Among the ironies of the Carolina case were objections that Greg Sankey, chair of the COI, had a disqualifying conflict of interest as commissioner of the Southeastern Conference. Sankey grumbled righteously after the ruling was released, but acquiesced in letting UNC off the hook.
His conflict was less oversight of a league that competes with the ACC, to which North Carolina belongs, than in representing a conference quite conversant with the adverse consequences of NCAA punishment. At one point recently, the SEC built a streak of at least one member on NCAA probation for 20 consecutive years, most but not all prior to Sankey’s arrival in the league office. From 2006 to 2015, when Sankey was there and moved up from a deputy’s role to commissioner, eight SEC schools went on probation. (Compared to a measly five for the ACC).
For all that, the NCAA isn’t very good at holding folks accountable for cold-eyed corruption. Recall it was earlier this month that expressions of shock ruled the day when the U.S. Justice Department revealed an investigation and indictments on charges of fraud and bribery in college basketball. The surprise could only have been that anyone actually nailed down the facts. (Which are only allegations at this point.)
Certainly the revelations didn’t result from school officials taking principled stands. “I think one of the most disturbing elements of this whole circumstance is it seems to have uncovered, at least in these cases, a code of silence,” said NCAA president Mark Emmert, “that people who were aware of these things weren’t coming forward.”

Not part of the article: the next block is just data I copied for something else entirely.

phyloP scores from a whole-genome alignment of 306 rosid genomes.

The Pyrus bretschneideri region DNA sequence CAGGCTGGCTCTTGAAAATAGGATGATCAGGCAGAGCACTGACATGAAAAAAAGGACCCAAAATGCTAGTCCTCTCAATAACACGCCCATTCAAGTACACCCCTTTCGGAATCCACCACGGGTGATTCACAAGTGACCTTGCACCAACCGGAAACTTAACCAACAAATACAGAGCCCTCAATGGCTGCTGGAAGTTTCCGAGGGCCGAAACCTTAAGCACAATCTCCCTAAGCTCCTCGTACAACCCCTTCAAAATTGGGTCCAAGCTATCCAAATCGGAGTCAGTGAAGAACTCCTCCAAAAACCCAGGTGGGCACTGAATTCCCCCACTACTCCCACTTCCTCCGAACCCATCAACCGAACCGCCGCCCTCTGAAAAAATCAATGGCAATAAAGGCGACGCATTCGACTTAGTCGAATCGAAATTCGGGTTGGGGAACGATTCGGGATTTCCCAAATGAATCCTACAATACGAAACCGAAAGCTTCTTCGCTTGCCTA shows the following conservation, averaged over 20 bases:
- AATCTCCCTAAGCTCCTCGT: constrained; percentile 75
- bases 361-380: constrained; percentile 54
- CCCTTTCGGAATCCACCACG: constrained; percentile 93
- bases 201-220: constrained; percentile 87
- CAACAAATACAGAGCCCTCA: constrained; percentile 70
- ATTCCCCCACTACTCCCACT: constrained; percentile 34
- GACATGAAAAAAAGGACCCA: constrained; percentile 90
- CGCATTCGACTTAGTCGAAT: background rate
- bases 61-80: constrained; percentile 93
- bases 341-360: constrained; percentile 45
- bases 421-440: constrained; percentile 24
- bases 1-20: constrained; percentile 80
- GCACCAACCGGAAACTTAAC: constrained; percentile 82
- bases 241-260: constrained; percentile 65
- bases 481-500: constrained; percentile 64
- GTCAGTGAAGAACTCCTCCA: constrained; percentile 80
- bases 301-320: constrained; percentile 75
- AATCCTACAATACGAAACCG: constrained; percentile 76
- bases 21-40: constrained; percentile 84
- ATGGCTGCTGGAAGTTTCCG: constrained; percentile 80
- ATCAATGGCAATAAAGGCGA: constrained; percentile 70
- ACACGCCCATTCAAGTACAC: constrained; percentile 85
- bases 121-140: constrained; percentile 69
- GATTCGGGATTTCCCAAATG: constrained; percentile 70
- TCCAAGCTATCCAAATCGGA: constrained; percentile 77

The NCAA has neither the investigative capability nor the determination to actually get to the bottom of systematic cheating. The UNC verdict will reinforce that impression, especially among those who perceive a privileged class of programs largely exempt from strict punishment.
There’s a logical conflict in expecting NCAA members to self-police when their self-interest is at stake. Never-ending investments in expensive new sports facilities, and multimillion dollar commitments to TV networks, sneaker companies and other corporate sponsors, ensure the importance of keeping the gravy train rolling merrily along.
Every day there’s fresh evidence it’s time to fundamentally reform the NCAA, from addressing racial and gender inequities to treatment of athletes to double standards in enforcement to corrosively exorbitant salaries. Restructure the whole thing, and not just by giving the rich guys more “autonomy” to get what they want. Find a way to farm out investigations that gives them teeth. Establish uniform sentencing standards for rules violators. Explicitly tie academics to athletics, or end the insulting “student-athlete” charade.
Typically, what arose in response to the FBI’s excavation in college sport’s septic cellar was a blue-ribbon panel of well-meaning folks, their compartmentalized charge to investigate and recommend changes in college basketball, “a system that is clearly not working,” according to the NCAA. The group will be led by Condoleezza Rice, a former U.S. Secretary of State whose main tie to college basketball is voting to rank teams for the College Football Playoff selection committee. Maybe she’ll tip the group to the fact similar problems infect college football. Or they can just ask North Carolina.